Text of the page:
28 Jun

Is that the government in your pocket, or are you just glad to see the Constitution?

At the start of the 20th Century, the Supreme Court wrestled with the question of whether the “Constitution follows the flag” – whether it applied to foreign parts such as the Philippines that the United States had just taken over.

At the start of the 21st Century, the justices are pursuing the Constitution into even more alien territory: the digital dimension. This week, the court unanimously ruled that police needed a specific warrant to explore the cellphone in the possession of a person of interest.

Police can still ask someone they’ve stopped to turn out his pockets; they just can’t ask him to turn on his smartphone. A cellphone, wrote Chief Justice John Roberts for the court, “collects in one place many distinct types of information — an address, a note, a prescription, a bank statement, a video — that reveal much more in combination than any isolated record.”

In other words, looking through your cellphone is less a pat-down than a cellular colonoscopy.

Your digital presence is you; you are what you tweet.

And in a world where, as Roberts noted, people average 33 apps on their phone, your phone can say as much about you as you can. It only makes sense to let your phone take the Fifth.

Going through your cellphone – with its messages, its files, its photos, its iTunes, its calendar, its speed dials – is like rummaging through your house, and we do have a constitutional doctrine that covers that.

As the Supreme Court has rightly reminded us, your cellphone is your castle.

Additional charges may apply.

27 Jun

Thirty years later, it’s like an entirely new ERA

Last week, the Oregon secretary of state’s office verified that a petition to put an Equal Rights Amendment into the Oregon Constitution had turned in enough signatures to qualify for the ballot this November.

This means this fall’s ballot has already gotten more interesting; you can’t count on the marijuana measure to do all the work of driving voter turnout.

The Oregon ERA, declaring that “State/political subdivision shall not deny or abridge equality of rights on account of sex,” reached the ballot by the efforts of lawyer-lobbyist John DiLorenzo and his wife Leanne Littrell DiLorenzo. Yuxing Zheng of The Oregonian reported that the two supplied about 88 percent of the costs of the effort, or around $403,476 – about the budget of a contested state House race.

Back in the time of the original ERA, the 1970s of eight-track tapes, gas lines and lapels wider than a milk carton, you could pick up a good Oregon legislative seat for maybe $10,000. But that difference isn’t nearly as much as the change in the ERA debate since then.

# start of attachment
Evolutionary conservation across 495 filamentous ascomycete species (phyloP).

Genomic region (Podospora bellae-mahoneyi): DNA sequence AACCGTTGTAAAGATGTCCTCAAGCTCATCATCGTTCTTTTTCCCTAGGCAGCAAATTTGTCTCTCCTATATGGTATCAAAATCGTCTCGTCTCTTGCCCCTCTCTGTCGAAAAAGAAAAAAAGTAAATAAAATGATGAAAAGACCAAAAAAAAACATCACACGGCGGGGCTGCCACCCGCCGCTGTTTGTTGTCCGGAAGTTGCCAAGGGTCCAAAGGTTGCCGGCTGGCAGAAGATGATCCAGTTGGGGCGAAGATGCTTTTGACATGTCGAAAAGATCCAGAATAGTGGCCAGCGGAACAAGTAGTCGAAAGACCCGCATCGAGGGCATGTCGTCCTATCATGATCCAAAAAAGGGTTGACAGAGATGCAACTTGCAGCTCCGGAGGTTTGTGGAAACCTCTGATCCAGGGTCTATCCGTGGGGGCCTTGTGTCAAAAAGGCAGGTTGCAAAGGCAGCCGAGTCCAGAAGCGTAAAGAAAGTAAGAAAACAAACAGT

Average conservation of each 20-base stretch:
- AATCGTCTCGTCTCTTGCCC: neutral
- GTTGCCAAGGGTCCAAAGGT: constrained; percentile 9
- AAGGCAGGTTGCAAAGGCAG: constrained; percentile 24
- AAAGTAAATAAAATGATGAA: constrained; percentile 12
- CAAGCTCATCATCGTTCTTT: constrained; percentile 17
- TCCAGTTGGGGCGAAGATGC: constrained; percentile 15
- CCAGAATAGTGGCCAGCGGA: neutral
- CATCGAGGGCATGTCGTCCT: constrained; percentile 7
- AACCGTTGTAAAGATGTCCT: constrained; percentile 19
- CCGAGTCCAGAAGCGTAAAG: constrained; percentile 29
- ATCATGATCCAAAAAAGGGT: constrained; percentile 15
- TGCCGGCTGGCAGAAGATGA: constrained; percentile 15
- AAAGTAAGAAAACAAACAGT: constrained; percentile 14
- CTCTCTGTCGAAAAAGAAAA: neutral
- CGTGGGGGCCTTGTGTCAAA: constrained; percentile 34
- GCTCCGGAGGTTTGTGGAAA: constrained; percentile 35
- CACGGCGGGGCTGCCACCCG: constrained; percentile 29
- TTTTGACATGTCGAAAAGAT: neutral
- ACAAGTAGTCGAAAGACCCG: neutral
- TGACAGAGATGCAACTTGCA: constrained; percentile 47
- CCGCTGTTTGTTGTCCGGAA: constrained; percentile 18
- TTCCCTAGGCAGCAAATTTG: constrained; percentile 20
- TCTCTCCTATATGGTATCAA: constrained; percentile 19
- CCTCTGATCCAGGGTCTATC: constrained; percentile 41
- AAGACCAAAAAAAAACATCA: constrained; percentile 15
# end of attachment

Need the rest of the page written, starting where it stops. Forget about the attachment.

In 1972, the Equal Rights Amendment to the U.S. Constitution – endorsed by the last two Republican presidents, Dwight Eisenhower and Richard Nixon, later joined by Gerald Ford – was passed by the U.S. Senate, 84-8, and the House of Representatives, 354-24.

The amendment was rapidly ratified by 30 state legislatures – Oregon was in the second wave, in 1973, because its legislature didn’t meet in 1972 – and got to 35 states, of the required 38 (three-quarters), before stopping; in fact, stopping dead.

Opponents, led by conservative activist Phyllis Schlafly, warned that the amendment would lead to same-sex marriage, women in combat and unisex bathrooms. Since the ratification deadline, extended once, expired in 1982, equal rights amendments have been largely a state issue; Oregon would join 21 other states that now have one.

As Oregon contemplates its initiative, it’s striking to note how much the conversation has changed since the time of the original debate, when the strongest female presence on television was “Charlie’s Angels.”

As Schlafly warned in her book “Feminist Fantasies,” in what emerged as the most prominent argument against the amendment, “Eminent authorities have stated that ERA would legalize the granting of marriage licenses to same-sex couples and generally implement the gay and lesbian agenda.”

Now, that’s pretty much happening without the ERA. Judges, legislators and even some voters are instituting same-sex marriage state-by-state, and even the politicians who drove state constitutional bans a decade ago are abandoning the fight.

It was a dramatic triumph for Schlafly when she led a wave of supporters into the Illinois state capitol and the legislature voted down ratification. Last year, the Illinois lawmakers became one of the first state legislatures to adopt same-sex marriage.

On the other main anti-ERA argument, Schlafly warned,
“The very idea of women serving in military combat is so unnatural that it almost sounds like a death wish for our species.”

But last year, in a policy-changing statement, Defense Secretary Chuck Hagel declared the Pentagon was “committed to removing all gender barriers wherever possible and meeting our missions with the best qualified and most capable personnel. I remain confident that we will retain the trust and confidence of the American people by opening positions to women, while ensuring that all members entering these newly opened positions can meet the standards required to maintain our warfighting capability.”

The expanded policy reflects a military with more than 200,000 women on active duty, with numbers of them in Iraq and Afghanistan serving on gun crews and air crews. The warning that the ERA might change the role of women in the military would sound different in a Congress that includes Rep. Tammy Duckworth, D-Ill., who lost both legs when the helicopter she was piloting was shot down in Iraq.

But if the issues look different from the first time the country debated an Equal Rights Amendment, so do attitudes. An ERA, a statement of opposition to discrimination based on sex, would not be adopted by the current House of Representatives 354-24.

In fact, it wouldn’t be adopted by the current House of Representatives at all.